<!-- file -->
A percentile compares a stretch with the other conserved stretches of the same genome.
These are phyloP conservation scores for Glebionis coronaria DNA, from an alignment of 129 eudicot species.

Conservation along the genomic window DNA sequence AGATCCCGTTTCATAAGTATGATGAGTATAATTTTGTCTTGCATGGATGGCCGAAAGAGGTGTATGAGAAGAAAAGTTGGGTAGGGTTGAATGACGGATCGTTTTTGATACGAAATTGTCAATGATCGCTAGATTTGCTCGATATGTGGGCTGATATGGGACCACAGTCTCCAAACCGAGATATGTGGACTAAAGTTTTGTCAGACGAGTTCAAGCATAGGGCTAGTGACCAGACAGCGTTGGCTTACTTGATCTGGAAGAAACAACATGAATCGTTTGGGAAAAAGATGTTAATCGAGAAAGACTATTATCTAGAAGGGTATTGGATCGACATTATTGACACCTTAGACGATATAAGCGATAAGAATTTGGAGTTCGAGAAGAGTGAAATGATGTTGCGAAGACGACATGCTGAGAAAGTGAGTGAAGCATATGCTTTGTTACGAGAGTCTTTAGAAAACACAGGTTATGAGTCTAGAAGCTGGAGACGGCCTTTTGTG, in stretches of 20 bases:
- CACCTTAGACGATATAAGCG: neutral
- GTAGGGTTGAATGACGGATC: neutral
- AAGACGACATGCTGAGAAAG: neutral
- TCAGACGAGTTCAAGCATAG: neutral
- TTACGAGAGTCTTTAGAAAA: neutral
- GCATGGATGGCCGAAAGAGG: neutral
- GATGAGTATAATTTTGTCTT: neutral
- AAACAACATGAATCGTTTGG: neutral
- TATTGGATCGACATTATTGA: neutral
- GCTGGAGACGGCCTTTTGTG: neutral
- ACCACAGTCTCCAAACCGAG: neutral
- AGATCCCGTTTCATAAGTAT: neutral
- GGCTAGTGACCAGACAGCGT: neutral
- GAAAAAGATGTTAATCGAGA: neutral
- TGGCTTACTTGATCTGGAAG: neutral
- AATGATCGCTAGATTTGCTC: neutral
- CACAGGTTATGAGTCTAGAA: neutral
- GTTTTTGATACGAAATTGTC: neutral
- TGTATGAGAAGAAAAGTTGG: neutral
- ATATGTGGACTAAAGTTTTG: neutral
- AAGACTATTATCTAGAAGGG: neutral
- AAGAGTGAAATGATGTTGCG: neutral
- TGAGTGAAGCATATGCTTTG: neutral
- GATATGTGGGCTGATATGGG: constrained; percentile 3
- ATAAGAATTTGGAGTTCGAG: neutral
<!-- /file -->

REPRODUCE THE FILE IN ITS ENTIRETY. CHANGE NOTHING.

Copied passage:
A percentile compares a stretch with the other conserved stretches of the same genome.
These are phyloP conservation scores for Glebionis coronaria DNA, from an alignment of 129 eudicot species.

Conservation along the genomic window DNA sequence AGATCCCGTTTCATAAGTATGATGAGTATAATTTTGTCTTGCATGGATGGCCGAAAGAGGTGTATGAGAAGAAAAGTTGGGTAGGGTTGAATGACGGATCGTTTTTGATACGAAATTGTCAATGATCGCTAGATTTGCTCGATATGTGGGCTGATATGGGACCACAGTCTCCAAACCGAGATATGTGGACTAAAGTTTTGTCAGACGAGTTCAAGCATAGGGCTAGTGACCAGACAGCGTTGGCTTACTTGATCTGGAAGAAACAACATGAATCGTTTGGGAAAAAGATGTTAATCGAGAAAGACTATTATCTAGAAGGGTATTGGATCGACATTATTGACACCTTAGACGATATAAGCGATAAGAATTTGGAGTTCGAGAAGAGTGAAATGATGTTGCGAAGACGACATGCTGAGAAAGTGAGTGAAGCATATGCTTTGTTACGAGAGTCTTTAGAAAACACAGGTTATGAGTCTAGAAGCTGGAGACGGCCTTTTGTG, in stretches of 20 bases:
- CACCTTAGACGATATAAGCG: neutral
- GTAGGGTTGAATGACGGATC: neutral
- AAGACGACATGCTGAGAAAG: neutral
- TCAGACGAGTTCAAGCATAG: neutral
- TTACGAGAGTCTTTAGAAAA: neutral
- GCATGGATGGCCGAAAGAGG: neutral
- GATGAGTATAATTTTGTCTT: neutral
- AAACAACATGAATCGTTTGG: neutral
- TATTGGATCGACATTATTGA: neutral
- GCTGGAGACGGCCTTTTGTG: neutral
- ACCACAGTCTCCAAACCGAG: neutral
- AGATCCCGTTTCATAAGTAT: neutral
- GGCTAGTGACCAGACAGCGT: neutral
- GAAAAAGATGTTAATCGAGA: neutral
- TGGCTTACTTGATCTGGAAG: neutral
- AATGATCGCTAGATTTGCTC: neutral
- CACAGGTTATGAGTCTAGAA: neutral
- GTTTTTGATACGAAATTGTC: neutral
- TGTATGAGAAGAAAAGTTGG: neutral
- ATATGTGGACTAAAGTTTTG: neutral
- AAGACTATTATCTAGAAGGG: neutral
- AAGAGTGAAATGATGTTGCG: neutral
- TGAGTGAAGCATATGCTTTG: neutral
- GATATGTGGGCTGATATGGG: constrained; percentile 3
- ATAAGAATTTGGAGTTCGAG: neutral